Lost in the Shadows – This Week’s Links

Another All Hallows' Eve approaches here in the UK, with Guy Fawkes Night following hot on its heels, so, along with this week’s links, below, all available surface space that I can see is also covered in cinder toffee, carved turnips, and hastily constructed effigies to be burned on a pile of wood and leaves, after first checking them for slumbering hedgehogs, naturally. Sausages everywhere too, but that’s just your usual Friday in Sunnie Olde Englande.

This week’s news.

• Returning to one of last week’s stories, Scholastic announced an about-face this week, reversing their decision to roll out the somewhat ironically titled ‘Share Every Story, Celebrate Every Voice’ collection at their upcoming book fairs - the collection, which would have allowed school districts to choose not to offer selected titles, that run afoul of state legislation that seeks to restrict access to books with a focus on themes of race, gender, or sexuality, drew widespread condemnation from authors and free speech groups.

• Elsewhere, The Beat shares news of the closure of Geoffrey’s Comics and Hi-De-Ho Comics, part of a spate of store closures announced over the last few weeks, which also includes Harrow’s Calamity Comics, Manhattan’s Jim Hanley’s Universe, Fresno’s Heroes Comics, and New York’s Pulp 716, with the COVID-19 pandemic and rising rents cited as major contributing factors in a number of cases.

• In memoriam, remembering those the world of comics has lost, and news was shared this week of the passing of manga author Hisaya Nakajo, creator of Hana-Kimi: For You in Full Blossom, who died earlier this month at the age of 50.

• News was also shared of the passing of magazine professional, gallerist, and collectibles expert, Harry Matetsky, who co-authored the 1988 book The Adventures of Superman Collecting with Amanda Matetsky.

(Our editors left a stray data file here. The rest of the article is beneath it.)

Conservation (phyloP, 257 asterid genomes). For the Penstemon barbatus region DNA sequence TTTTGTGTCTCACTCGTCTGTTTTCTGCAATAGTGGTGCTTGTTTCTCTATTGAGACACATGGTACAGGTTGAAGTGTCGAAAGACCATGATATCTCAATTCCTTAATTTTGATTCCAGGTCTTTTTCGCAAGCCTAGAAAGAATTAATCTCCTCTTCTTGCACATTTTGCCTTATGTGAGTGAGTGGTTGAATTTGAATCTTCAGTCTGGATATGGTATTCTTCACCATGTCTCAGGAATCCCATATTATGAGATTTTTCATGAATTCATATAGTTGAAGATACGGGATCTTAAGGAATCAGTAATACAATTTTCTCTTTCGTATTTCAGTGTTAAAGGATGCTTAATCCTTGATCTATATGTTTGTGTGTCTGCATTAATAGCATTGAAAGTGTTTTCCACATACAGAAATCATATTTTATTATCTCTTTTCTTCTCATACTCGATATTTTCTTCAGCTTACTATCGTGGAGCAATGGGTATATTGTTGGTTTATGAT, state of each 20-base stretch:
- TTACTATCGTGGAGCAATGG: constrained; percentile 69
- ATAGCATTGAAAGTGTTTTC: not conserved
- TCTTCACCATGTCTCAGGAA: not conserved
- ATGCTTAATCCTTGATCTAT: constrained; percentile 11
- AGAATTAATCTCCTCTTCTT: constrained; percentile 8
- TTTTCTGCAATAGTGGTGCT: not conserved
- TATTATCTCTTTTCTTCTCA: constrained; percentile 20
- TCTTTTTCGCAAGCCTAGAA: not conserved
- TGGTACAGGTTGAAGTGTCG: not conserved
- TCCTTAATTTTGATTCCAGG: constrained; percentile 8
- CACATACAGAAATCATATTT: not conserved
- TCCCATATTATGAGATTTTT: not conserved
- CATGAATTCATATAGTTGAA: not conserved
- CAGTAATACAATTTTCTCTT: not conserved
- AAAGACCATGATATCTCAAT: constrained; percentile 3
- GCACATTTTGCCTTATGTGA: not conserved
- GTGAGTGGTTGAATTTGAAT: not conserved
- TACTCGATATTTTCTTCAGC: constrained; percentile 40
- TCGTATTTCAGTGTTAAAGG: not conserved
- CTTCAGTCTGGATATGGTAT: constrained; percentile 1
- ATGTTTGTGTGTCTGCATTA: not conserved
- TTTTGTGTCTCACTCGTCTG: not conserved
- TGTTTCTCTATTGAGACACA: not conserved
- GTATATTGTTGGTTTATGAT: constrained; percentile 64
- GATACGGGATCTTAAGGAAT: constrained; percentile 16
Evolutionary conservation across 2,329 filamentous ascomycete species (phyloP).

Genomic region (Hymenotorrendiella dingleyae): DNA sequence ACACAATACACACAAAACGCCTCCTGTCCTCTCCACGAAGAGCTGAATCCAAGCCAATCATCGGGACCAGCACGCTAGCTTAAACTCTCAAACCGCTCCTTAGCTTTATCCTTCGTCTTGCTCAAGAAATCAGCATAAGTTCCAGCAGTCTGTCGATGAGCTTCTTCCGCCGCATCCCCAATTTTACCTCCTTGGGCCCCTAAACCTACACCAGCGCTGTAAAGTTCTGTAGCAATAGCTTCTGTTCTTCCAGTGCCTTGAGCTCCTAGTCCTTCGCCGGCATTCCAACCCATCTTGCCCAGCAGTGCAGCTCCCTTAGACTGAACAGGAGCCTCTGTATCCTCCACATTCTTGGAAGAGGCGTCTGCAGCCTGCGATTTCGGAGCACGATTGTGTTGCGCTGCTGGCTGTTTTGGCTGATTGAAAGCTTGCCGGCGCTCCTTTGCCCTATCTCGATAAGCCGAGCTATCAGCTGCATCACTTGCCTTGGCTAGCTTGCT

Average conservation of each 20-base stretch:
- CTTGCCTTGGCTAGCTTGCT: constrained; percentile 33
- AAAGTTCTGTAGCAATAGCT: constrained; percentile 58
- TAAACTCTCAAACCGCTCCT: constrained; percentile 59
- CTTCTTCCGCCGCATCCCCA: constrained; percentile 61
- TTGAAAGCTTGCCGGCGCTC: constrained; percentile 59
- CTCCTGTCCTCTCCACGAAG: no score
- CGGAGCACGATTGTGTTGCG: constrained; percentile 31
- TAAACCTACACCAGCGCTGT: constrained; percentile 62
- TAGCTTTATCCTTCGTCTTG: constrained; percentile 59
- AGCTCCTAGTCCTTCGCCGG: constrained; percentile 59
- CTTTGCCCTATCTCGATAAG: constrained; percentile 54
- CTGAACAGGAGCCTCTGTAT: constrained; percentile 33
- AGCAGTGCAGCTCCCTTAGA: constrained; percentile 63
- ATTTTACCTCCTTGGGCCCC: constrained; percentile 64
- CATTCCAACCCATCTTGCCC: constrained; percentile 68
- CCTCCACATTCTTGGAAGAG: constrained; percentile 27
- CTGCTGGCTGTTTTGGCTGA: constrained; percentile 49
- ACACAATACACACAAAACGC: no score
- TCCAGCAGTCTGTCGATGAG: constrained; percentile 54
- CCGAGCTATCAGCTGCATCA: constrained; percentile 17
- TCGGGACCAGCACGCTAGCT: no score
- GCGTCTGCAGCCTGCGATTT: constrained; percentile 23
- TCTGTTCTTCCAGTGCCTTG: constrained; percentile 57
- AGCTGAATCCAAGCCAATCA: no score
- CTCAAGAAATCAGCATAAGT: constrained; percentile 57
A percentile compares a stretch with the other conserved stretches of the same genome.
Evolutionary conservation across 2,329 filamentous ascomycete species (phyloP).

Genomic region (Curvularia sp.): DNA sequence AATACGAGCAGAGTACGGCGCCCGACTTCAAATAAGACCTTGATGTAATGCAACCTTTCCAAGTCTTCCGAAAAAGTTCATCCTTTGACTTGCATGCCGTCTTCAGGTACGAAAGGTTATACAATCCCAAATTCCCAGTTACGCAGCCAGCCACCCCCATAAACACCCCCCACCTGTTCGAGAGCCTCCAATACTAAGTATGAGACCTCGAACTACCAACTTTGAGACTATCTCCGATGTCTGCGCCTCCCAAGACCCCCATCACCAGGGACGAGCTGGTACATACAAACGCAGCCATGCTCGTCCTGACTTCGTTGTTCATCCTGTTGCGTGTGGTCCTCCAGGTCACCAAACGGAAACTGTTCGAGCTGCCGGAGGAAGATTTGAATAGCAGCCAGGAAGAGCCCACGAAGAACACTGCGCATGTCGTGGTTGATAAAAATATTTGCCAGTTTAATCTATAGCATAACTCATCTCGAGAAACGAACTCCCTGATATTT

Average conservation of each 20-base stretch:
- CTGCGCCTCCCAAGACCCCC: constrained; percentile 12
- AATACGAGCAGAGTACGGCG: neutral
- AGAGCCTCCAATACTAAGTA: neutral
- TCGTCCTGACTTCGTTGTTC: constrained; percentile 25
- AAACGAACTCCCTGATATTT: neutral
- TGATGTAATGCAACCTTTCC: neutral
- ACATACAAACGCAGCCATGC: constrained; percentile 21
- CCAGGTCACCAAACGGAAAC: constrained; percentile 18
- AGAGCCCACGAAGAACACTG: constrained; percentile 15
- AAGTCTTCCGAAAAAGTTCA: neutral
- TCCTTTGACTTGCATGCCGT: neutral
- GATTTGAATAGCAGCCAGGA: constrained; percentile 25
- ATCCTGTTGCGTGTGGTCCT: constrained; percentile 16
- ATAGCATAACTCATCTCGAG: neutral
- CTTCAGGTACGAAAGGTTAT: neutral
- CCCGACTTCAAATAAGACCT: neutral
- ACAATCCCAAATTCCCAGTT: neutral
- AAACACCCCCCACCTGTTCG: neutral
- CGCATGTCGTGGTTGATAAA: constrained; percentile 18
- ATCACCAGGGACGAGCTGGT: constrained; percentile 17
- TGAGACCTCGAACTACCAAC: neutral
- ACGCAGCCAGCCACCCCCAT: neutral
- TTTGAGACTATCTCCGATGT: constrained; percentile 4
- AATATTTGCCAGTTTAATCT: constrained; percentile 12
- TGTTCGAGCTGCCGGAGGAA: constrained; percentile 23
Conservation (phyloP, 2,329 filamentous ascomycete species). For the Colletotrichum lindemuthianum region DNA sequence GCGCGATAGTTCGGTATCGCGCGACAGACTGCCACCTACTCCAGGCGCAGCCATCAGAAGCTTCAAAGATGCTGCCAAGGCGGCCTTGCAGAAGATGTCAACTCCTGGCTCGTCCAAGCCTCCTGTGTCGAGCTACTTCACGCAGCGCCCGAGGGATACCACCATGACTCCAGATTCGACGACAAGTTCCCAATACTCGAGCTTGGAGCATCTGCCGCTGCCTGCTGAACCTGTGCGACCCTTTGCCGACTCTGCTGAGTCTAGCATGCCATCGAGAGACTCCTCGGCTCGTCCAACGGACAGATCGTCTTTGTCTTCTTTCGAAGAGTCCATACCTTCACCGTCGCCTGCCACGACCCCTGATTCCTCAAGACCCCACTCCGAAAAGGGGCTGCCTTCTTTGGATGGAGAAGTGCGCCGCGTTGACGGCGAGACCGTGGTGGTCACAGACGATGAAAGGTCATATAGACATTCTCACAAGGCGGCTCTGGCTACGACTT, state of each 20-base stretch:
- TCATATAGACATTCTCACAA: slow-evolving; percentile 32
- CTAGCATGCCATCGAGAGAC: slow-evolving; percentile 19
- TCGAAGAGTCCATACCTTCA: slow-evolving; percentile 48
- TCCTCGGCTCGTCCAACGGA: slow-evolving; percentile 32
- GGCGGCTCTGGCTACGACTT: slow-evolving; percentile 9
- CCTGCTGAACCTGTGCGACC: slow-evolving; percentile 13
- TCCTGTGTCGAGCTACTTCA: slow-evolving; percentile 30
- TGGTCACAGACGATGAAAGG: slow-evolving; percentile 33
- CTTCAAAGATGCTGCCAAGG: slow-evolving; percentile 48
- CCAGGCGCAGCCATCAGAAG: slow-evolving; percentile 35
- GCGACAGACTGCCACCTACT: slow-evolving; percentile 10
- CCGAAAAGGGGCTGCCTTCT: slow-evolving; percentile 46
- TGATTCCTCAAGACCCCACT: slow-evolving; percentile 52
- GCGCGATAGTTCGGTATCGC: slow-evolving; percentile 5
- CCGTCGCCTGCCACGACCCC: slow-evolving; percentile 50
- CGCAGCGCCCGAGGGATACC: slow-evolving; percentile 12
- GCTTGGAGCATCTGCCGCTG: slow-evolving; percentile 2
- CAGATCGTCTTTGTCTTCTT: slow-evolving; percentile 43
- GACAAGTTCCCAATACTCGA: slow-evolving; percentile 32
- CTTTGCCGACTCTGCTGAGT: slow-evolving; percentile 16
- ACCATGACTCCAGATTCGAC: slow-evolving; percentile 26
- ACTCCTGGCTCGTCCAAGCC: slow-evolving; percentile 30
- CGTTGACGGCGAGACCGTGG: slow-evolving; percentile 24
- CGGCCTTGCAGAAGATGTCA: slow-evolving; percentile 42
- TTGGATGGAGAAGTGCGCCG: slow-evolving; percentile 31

This week’s reviews.


• Ben Austin-Docampo reviews the killer action of Daniel Warren Johnson’s Do a Powerbomb! - “Johnson, though, is on his own planet when it comes to comics-making. As he has many times over, Johnson takes us across time and space (the universe, actually) for this yarn, making what could be an overly complicated story discernible and succinct. At its core, it's the story of a family with plenty of love and sadness to power it through life, and enough hate to make it interesting.”

• Tegan O’Neil reviews the unrelenting inventiveness of Jordan Thomas, Shaky Kane, et al’s Weird Work - “What happens if you take Kirby’s understanding of shape and trace it with a line more redolent of Gilbert Hernandez? Well, you might end up nearer to Shaky Kane. Like Gilbert, and Ditko before them both, Kane is happy to let a consistent line weight play the part of unnerving the reader. Everything Kane draws ends up coming out just a little bit strange, not to say sinister.”

• Kevin Brown reviews the continuing explorations of Keum Suk Gendry-Kim’s adaptation of Park Wan-suh’s The Naked Tree, translated by Janet Hong - “The frame tale drives that idea home, developing the question of what one will sacrifice for art and whether that sacrifice is worth it - some of the decisions Park Wan-suh has made are called into doubt. The war had its effect on her as well, leading to existential questions of her own.”



• Colin Moon reviews the delightful malarkey of Dark Horse Comics’ Hellboy and the B.P.R.D.: The Secret of Chesbro House and Others.

• Collier Jennings reviews the ridiculous premise of Mike Mignola, Duncan Fegredo, et al’s Giant Robot Hellboy #1.

• Justin Harrison reviews the striking colours of Zoe Thorogood’s Hack/Slash: Back to School #1.

• Chris Coplan reviews the enriching reworking of James Tynion IV and Martin Simmonds’ Universal Monsters: Dracula #1.

• Ronnie Gorham reviews the unpredictable horror of Rich Douek, Alex Cormack, et al’s Drive Like Hell #1,

• David Brooke reviews the intriguing darkness of Jock’s Gone #1.

• Lukas Shayo reviews the refreshing potential of Tim Sheridan, Cian Tormey, et al’s Alan Scott: The Green Lantern #1.

• Alex Schlesinger reviews the impactful intimacy of Christopher Cantwell, Ruairi Coleman, Alex Lins, et al’s Hellcat: Devil On My Shoulder.

• Ryan Sonneville reviews the warped heroics of Peter Milligan, Michael Allred, et al’s The X-Cellent Volume 2: Unsocial Media.


The Beat

• Zack Quaintance reviews the entertaining expansion of Josie Campbell, Vasco Georgiev, et al’s Amazons Attack #1.

• Tim Rooney reviews the frenetic spectacle of Alyssa Wong, Jan Bazaldua, et al’s Captain Marvel #1.

• Zach Godlin reviews the layered mysteries of Shima Shinya’s GLITCH, Volume 1, translated by  Eleanor Summers.


Broken Frontier

• Lindsay Pereira reviews a pair of NBM Publishing’s anthologies, with the nuanced documenting of David Bowie in Comics, and the mixed bag of Prince in Comics.

• Andy Oliver has reviews of:

- The effective retrospection of Elizabeth Lander’s The Deep End

- The imaginative shifting of Winnie Chua’s A Walk in the Park.